Racism harms Black men’s well-being — but advocacy can heal


Centuries of racism are built into our country’s structure, including education, healthcare, employment, finance, housing, and judicial systems.

Racism takes the form of unequal education; inconsistent hiring practices and job opportunities; little or no access to healthcare and/or insurance; racial profiling; police brutality; higher and more severe incarceration; and discriminatory lending practices that make it hard for Black people to get loans, buy homes, and build wealth.

Racial barriers make it tougher for Black men to succeed in life than their White counterparts, including their ability to get good healthcare. These barriers harm Black men’s physical and mental health more profoundly than white men. According to the CDC, the life expectancy of non-Hispanic/Black Americans is four years lower than White Americans. Racial and ethnic minority groups also have higher rates of illness and death across a wide range of health conditions.

University of Pittsburgh’s Dr. Sirry Alang, Associate Dean of Equity and Justice and Associate Professor of Health & Human Development, studies how racism shapes health over a person’s lifespan. “Structural racism is about two basic things for Black communities,” she explains. “It’s about unequal access to resources, including power, and how Black people are dehumanized and made to feel less than White people.”

According to research, racism causes stress that messes with a person’s brain, heart, hormones, and immune system. The result is diabetes, hypertension, obesity, asthma, heart and kidney disease, and cancer at higher rates and with worse outcomes than white people.

“What we’re finding is that worrying about racism, being hypervigilant about your safety as a Black man, and feeling anxious about whether you can provide for yourself and your family puts wear and tear on your organs,” Dr. Alang explains.

Mental health is affected as well. In one of Dr. Alang’s studies, Black men identified that other people’s perceptions of them caused them anxiety. “The dehumanization of racism means Black men question how other people see them in the workplace, on the street, in church, on the bus,” says Dr. Alang. “This constant state of worrying about what others think is not normal. Where do Black men find a space to rest and care for themselves?”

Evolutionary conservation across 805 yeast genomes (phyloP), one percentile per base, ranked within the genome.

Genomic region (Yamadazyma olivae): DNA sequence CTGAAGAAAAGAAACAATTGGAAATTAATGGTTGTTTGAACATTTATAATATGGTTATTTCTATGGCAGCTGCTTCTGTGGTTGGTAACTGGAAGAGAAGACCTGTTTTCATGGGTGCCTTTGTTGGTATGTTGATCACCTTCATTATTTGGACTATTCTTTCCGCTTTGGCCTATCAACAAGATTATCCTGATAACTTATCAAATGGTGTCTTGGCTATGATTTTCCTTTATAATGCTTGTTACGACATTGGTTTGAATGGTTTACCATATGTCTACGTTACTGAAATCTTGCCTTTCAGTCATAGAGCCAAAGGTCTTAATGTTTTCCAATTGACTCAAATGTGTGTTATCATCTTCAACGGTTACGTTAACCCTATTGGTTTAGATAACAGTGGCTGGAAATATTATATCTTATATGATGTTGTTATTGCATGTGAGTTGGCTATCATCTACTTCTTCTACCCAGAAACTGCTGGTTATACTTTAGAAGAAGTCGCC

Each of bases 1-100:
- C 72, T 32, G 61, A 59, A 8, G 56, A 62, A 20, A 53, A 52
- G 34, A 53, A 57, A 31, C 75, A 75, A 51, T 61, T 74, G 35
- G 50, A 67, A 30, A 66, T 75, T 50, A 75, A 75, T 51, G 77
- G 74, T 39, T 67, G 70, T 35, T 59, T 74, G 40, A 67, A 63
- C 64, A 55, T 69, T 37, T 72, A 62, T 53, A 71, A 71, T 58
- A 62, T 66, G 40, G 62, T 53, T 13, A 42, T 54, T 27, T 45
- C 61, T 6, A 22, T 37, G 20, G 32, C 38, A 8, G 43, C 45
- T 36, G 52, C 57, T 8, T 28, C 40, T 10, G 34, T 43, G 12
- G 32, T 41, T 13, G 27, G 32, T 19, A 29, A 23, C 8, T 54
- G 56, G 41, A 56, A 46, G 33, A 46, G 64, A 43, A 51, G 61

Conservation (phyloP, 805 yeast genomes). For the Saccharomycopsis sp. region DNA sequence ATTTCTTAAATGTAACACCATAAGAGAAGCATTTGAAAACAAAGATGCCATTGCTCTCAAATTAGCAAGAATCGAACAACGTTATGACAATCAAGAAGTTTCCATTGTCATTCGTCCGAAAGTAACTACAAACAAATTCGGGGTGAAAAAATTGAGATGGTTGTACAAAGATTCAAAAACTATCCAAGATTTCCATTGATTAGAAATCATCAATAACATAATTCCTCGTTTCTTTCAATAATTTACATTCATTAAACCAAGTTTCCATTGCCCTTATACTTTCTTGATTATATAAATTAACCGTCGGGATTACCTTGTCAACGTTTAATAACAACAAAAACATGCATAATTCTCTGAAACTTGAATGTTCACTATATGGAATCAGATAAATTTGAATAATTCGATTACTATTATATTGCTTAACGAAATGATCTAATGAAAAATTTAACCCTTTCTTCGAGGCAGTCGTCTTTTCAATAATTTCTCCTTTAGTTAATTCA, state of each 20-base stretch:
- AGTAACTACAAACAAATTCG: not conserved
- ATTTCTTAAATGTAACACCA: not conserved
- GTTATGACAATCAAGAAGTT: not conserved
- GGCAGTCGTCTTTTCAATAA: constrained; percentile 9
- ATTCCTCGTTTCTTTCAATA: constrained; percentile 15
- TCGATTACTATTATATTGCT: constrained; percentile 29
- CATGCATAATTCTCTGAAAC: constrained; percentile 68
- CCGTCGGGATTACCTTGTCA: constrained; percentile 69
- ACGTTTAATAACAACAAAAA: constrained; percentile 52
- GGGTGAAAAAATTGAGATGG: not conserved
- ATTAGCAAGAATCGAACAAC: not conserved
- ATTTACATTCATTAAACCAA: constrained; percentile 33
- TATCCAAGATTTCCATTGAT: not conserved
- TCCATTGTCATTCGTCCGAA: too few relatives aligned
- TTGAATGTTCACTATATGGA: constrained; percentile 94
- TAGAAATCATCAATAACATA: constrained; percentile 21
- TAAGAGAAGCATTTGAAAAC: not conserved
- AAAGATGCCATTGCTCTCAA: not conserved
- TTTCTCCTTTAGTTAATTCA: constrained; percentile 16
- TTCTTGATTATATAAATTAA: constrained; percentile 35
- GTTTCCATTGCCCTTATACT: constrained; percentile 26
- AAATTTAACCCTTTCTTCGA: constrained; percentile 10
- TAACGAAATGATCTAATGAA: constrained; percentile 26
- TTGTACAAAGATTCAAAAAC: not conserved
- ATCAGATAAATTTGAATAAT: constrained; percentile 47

To break down barriers to Black men’s health, Dr. Alang reminds us that Black men are not responsible for fixing the systems that harm them and shorten their lifespans. Instead, the people who benefit from the systems must make meaningful changes.

“For example, if you’re a White doctor, you should receive training about racism as a source of stress for Black men. That includes opening the door for Black male patients to talk about the stress and be treated for it,” she says.

Like health professionals who identify interpersonal violence by asking patients if they feel safe at home, doctors can be trained to do the same for racial-based stress. The care would include an official diagnosis, resources to lower the stress (that are covered by insurance), and hopefully, empathy and awareness from the provider.

As an activist-scholar, Dr. Alang believes her research must produce change that matters personally to the people she serves and in a larger community context. “I had a mentor early in my career who asked me how my research contributes to the liberation of our people,” she relates. “That question is my motivation. My research is experiential and critical, not objective. Lived experiences matter. Power matters.”

To redistribute power and resources, Dr. Alang encourages everyone to advocate for just systems via thoughtful and consistent voting at the local, state, and federal levels.

She suggests White people think about their interpersonal networks, including those they work with, spend time around, and talk to. “If you’re a White doctor with mostly White patients, you can’t reflect on the experiences of people who are harmed by racism because you’re not in a relationship with them,” she says.

From her research, Dr. Alang reminds everyone about the power of small gestures. In one study, a Black male research participant in a white healthcare facility felt more at ease when he saw a photo of Barack Obama hanging on the wall. Another participant had similar feelings thanks to a quote by Maya Angelou. Another heard Tupac’s music playing overhead in an all-white pharmacy.  “These small signs sent a powerful message: Your culture matters,” Dr. Alang explains. “Representation matters.”

So while people in positions of power fight to dismantle racist systems by rewriting government and institutional policies, reimagining community safety, and sponsoring and promoting public conversations and protests, ALL of us can support Black men’s health by advocating on their behalf, learning about their lives, and being in community with them.

“Racism is an overwhelming system — but we’re not powerless,” reminds Dr. Alang. “We can care about Black men’s health by interrupting a racist joke at work or stopping a negative stereotype at the dinner table. We can be a friend to young Black men in the neighborhood. We can care for one another and improve our emotional health.”


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